Making the Multiplex Mobile
Portable video players are a good idea, according to Wireless Supersite Editor Ross Rubin, but there's a dilemma in getting the right content onto them.
Yesterday, Storage Supersite Editor David Morgensterns column questioned consumers demand for mobile digital video. He has good reason to be skeptical: While Apple Computers iPod was a natural digital successor to the Sony Walkman, the market for portable video really has no strong precedent. Sure, there have been portable televisions for decades, but they have been hamstrung by spotty broadcast reception. More recently, portable DVD players have arrived at prices and form factors that make them tough to justify to laptop users, and have thus been relegated to that dark corner of U.S. consumer video located between WebTV and high-definition videotape recorders.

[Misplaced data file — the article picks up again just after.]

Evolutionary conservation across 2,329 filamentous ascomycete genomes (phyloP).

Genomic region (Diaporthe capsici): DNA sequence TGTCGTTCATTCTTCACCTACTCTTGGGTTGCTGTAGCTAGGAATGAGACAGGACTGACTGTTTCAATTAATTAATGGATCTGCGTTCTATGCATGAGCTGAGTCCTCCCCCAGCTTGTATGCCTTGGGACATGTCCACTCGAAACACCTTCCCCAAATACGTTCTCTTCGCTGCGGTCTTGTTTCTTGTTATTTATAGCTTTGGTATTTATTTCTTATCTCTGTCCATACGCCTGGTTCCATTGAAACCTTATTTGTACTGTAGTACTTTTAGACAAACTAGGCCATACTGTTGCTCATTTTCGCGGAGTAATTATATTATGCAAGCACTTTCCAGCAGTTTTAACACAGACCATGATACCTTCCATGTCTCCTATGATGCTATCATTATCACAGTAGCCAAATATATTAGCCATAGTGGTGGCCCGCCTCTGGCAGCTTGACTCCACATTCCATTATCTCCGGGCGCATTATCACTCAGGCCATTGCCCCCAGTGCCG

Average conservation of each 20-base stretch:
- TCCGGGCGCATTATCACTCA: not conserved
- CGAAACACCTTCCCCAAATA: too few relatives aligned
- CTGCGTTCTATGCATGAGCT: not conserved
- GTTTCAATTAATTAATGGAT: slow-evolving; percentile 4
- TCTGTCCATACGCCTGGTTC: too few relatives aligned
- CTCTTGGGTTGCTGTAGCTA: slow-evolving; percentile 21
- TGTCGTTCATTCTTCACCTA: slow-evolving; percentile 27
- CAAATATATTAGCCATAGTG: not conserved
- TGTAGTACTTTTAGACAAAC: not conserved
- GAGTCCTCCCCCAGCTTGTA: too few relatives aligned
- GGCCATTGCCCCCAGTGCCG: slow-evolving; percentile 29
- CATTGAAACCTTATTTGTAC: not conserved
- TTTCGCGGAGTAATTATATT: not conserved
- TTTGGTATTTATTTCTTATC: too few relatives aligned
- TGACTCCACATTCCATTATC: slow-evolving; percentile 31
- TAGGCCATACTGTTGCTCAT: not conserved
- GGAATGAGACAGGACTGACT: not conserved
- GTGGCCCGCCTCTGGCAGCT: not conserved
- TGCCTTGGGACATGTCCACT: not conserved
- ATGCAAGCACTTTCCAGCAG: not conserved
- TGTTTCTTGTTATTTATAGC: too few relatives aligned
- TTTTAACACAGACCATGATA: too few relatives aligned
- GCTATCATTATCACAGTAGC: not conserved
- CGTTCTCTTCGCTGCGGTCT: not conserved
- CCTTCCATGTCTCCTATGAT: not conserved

Indeed, even TiVo, which has inspired "cult-like" gatherings, has attracted fewer than 1 million users in the four years of its availability. Tivos closest competitor, ReplayTV, is now heading to its third home after its last parentSonicBlue filed for bankruptcy. Finally, the dramatic price decline in standalone DVD recorders, while potentially a great complement to companies like Panasonic that have the fortitude to combine one with a hard disk-based recorder, could also spell trouble for the category in the long term. After all, do consumers really need two devices to bring their VCRs into the digital age?
Mobile video has a long history in computing beyond the laptop. The most erudite of Apple trivia buffs may remember Newtons stillborn cousin, code-named Sweet Pea, which was to be a CD-based mobile multimedia player. In the modern era, PocketPC Films has so tightly squeezed such films as "Natural Born Killers" and "The Big Easy" to get them onto iPaqs and now even
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